Check out the redesigned ADG Explore

Today's Paper Latest stories Obits Email newsletters Weather Traffic Restaurant inspections Puzzles + games
ADVERTISEMENT
ADVERTISEMENT

It was a cold weekend day, if you can remember those, and rain threatened central Arkansas. But the clouds parted just long enough, just barely long enough, to get the rally in. And a couple dozen or so good folks from here and there gathered on the Capitol steps, holding signs in support of the people of Syria.

Mouaz Moustafa was there. So was Natalie Larrison. Both have made the news of late. For some reason--call it compassion, call it humanity--they keep bearing witness to the crimes in Syria. And the media, state and national, has begun listening to them.

Mr. Moustafa was photographed taking French Hill through the U.S. Holocaust Memorial Museum in Washington a little while back. It was a fitting place to lobby central Arkansas' congressman on the need to help the Syrians, even as their government keeps slaughtering them. (Rep. Hill has voted to impose tougher sanctions on Syria before. But any time you can get the ear of a congressman, especially an effective one, it can advance your cause.)

The Holocaust Museum is working with Syrian Emergency Task Force--an outfit with offices in Washington and Little Rock--because the people there know what genocide looks like. And have vowed to bear witness, too. They refuse the poet's advice to ignore the millions of mouthless dead. As do Mouaz Moustafa and Natalie Larrison and all the others gathered on that cold weekend day.

And when the Arkansas-based Syrian Emergency Task Force is not sending supplies, money and letters of hope to the Syrian border, they're back in Arkansas, raising money to do it all again.

This week, the Atlantic published a story about Syria that painted the Bashar al-Assad regime, emphasis on bash, as desperate--for soldiers. Every man between 18 and middle age is supposed to serve in the military, but increasingly men are fleeing the country instead. And when they can't, they hide behind closed doors, hoping during the next set of raids that the storm troopers looking for enemies of the state will miss them. It would all sound familiar to those working at the Holocaust Museum.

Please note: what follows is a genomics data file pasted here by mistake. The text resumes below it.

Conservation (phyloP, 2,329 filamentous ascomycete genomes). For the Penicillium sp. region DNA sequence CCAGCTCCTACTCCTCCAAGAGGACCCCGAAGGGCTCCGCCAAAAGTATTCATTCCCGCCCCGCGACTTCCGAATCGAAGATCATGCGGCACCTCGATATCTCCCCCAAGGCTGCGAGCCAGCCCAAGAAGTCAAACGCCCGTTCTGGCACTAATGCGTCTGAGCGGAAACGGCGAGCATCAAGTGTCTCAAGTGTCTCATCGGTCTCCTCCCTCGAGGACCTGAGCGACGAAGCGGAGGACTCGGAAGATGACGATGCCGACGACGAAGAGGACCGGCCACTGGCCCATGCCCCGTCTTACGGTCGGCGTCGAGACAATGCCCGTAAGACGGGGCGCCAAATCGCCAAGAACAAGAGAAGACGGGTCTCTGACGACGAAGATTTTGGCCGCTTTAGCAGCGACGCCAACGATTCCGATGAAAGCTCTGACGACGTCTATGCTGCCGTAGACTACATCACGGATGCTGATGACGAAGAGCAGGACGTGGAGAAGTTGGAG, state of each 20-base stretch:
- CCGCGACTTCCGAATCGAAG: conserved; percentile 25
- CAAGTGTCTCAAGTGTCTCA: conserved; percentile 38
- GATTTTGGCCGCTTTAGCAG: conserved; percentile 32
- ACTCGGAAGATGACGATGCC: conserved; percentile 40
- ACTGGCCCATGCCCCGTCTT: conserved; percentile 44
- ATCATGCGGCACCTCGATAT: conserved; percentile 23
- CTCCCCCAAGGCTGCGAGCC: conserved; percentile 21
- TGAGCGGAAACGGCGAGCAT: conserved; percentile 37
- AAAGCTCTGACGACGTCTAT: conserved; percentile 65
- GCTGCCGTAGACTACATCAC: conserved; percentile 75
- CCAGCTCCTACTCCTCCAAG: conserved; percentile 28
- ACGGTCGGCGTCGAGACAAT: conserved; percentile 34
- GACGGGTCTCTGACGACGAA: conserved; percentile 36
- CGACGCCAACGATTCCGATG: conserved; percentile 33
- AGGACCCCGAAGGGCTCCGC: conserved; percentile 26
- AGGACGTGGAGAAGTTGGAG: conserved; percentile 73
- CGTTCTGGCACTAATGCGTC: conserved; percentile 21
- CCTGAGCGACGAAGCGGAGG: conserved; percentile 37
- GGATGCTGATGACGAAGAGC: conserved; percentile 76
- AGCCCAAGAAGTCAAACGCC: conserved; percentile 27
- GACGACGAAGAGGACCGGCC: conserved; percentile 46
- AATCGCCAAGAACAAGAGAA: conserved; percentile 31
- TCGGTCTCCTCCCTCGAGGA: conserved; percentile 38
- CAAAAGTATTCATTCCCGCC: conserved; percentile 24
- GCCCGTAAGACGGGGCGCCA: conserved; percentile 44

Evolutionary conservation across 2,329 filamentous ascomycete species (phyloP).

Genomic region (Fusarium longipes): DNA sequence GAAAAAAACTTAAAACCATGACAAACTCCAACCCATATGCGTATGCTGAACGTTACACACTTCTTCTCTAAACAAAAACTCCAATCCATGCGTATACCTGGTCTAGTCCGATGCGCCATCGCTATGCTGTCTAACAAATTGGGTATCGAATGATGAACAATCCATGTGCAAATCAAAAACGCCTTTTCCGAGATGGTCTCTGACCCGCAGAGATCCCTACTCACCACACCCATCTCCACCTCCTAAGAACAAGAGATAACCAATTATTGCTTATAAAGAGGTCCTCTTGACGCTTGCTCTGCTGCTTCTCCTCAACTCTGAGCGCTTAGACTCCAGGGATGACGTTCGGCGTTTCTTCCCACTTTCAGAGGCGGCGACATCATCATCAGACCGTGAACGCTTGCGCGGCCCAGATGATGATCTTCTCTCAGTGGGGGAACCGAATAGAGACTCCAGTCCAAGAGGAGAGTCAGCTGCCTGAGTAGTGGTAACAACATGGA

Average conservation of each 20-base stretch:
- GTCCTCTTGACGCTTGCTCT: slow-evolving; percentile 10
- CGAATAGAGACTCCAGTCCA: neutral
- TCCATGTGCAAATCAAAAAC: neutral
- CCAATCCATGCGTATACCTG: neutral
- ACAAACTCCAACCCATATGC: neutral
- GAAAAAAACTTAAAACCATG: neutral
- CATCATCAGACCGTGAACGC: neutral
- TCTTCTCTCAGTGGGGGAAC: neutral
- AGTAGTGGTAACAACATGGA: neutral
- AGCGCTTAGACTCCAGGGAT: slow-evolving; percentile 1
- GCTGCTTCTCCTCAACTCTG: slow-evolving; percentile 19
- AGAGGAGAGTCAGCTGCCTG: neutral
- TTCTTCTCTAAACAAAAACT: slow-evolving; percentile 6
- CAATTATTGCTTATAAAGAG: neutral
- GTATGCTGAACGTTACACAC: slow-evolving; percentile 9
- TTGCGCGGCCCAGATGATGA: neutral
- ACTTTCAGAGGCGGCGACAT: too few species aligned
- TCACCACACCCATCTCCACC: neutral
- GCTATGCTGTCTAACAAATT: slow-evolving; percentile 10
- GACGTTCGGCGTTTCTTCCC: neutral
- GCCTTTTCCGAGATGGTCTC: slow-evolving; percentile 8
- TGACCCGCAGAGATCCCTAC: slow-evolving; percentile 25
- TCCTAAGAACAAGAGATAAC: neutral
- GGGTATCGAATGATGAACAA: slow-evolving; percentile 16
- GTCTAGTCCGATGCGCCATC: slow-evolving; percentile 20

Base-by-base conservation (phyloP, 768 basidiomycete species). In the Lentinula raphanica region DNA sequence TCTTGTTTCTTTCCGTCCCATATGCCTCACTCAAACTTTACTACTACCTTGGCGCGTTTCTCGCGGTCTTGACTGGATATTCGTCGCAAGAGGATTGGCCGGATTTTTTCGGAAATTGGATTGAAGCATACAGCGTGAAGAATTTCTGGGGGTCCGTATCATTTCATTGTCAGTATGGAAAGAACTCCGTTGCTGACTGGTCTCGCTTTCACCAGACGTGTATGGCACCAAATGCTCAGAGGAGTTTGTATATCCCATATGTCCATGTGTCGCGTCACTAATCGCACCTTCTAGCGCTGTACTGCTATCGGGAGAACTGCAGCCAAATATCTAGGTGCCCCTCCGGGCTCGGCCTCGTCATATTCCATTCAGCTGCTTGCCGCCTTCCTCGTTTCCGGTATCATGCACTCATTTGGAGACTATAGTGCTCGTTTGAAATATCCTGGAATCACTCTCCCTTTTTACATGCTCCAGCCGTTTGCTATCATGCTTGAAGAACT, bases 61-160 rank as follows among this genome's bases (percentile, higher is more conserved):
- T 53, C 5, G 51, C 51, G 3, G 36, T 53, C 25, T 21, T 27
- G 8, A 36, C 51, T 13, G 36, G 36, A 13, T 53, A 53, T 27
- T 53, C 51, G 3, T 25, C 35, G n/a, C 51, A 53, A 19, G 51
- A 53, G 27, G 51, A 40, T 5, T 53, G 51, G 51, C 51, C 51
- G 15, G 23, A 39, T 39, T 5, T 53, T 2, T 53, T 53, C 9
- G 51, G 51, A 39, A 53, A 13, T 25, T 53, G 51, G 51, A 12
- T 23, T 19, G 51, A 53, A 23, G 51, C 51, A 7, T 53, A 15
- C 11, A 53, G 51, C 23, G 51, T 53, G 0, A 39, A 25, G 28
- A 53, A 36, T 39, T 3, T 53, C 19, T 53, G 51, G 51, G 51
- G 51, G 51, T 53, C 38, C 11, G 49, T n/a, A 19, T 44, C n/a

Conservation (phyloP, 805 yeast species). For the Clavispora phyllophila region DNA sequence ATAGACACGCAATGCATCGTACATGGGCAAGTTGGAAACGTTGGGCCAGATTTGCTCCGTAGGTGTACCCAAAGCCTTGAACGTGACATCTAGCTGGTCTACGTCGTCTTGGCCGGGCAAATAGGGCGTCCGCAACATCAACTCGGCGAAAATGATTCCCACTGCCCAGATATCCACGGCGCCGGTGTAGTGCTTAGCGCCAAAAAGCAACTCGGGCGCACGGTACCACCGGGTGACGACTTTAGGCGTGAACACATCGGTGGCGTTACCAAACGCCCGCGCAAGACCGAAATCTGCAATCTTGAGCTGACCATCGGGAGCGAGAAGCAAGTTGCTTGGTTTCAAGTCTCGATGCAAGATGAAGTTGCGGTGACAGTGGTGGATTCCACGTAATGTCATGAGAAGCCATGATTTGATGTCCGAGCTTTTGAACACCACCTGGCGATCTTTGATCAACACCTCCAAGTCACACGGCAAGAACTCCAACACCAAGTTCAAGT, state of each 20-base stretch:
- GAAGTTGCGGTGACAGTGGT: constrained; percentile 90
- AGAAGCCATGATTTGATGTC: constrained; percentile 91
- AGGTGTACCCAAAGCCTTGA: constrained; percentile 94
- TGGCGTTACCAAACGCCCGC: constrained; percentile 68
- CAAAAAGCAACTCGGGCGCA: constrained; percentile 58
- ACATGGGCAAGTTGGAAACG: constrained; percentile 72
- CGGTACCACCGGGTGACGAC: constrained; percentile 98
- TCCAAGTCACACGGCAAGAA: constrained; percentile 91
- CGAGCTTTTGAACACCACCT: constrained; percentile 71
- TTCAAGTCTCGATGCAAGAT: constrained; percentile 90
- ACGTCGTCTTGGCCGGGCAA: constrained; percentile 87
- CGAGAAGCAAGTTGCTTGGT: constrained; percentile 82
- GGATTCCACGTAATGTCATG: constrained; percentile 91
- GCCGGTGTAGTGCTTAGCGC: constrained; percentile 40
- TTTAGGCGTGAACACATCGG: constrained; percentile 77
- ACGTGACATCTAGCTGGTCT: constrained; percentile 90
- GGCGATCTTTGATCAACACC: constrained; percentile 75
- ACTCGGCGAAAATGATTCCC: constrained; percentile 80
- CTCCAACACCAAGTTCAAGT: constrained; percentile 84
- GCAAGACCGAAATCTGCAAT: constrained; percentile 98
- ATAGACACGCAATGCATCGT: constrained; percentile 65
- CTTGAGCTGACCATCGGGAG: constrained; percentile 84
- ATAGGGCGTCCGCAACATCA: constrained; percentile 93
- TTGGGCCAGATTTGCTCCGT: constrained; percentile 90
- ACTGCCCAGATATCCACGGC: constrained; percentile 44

A few years ago, as desertions grew, the Russians and Iranians went to the aid of the regime. Now, as the Atlantic reports, Mr. Assad wants to buck up his defense forces and show the world he can stand on his own. But he cannot. Because too many of his people don't want to fight for him, which means killing their own countrymen.

But there is a more long-term problem for that country: Its system of education is crumbling. Some universities have a student body of about 10 percent of pre-war numbers. After all, would you want to go to a university in the middle of a war zone? College-aged kids--at least those who can bribe their way out of the military or jail--are applying for seats at colleges in Turkey, Jordan or Lebanon. One report said that upward of 70 percent of professors in Syria are gone, to other countries or just underground. Underground, figuratively and literally.

And the kids in elementary and high school aren't doing any better. You can imagine a junior or senior in Syria, dodging artillery to get to school, and wondering the whole time: What's in it for me? I'm taking world history, algebra II, biology, Lit and French, but what am I in line for? There's no next level.

Which brings us back to our friends from Arkansas. The Syrian Emergency Task Force supplies money--and hope--to something called the Wisdom House school in Syria. It also funds something called Tomorrow's Dawn women's center. Earlier this month, the group passed some dolls over the border for little girls in dire need of a present.

This proves once again that everything has an Arkansas connection--even an unfolding humanitarian disaster a world away. Thank heavens for those running the task force, and all those Arkansas residents who've been donating to the cause. Bless you.

We're reminded this morning of something a Preacher said about 2,000 years ago. It seems His opinion on these matters has not gone out of style: "Inasmuch as ye have done it unto one of the least of these my brethren, ye have done it unto me."

Editorial on 05/16/2018

Print Headline: The Witnesses

Comments

You must be signed in to post comments
ADVERTISEMENT
ADVERTISEMENT
ADVERTISEMENT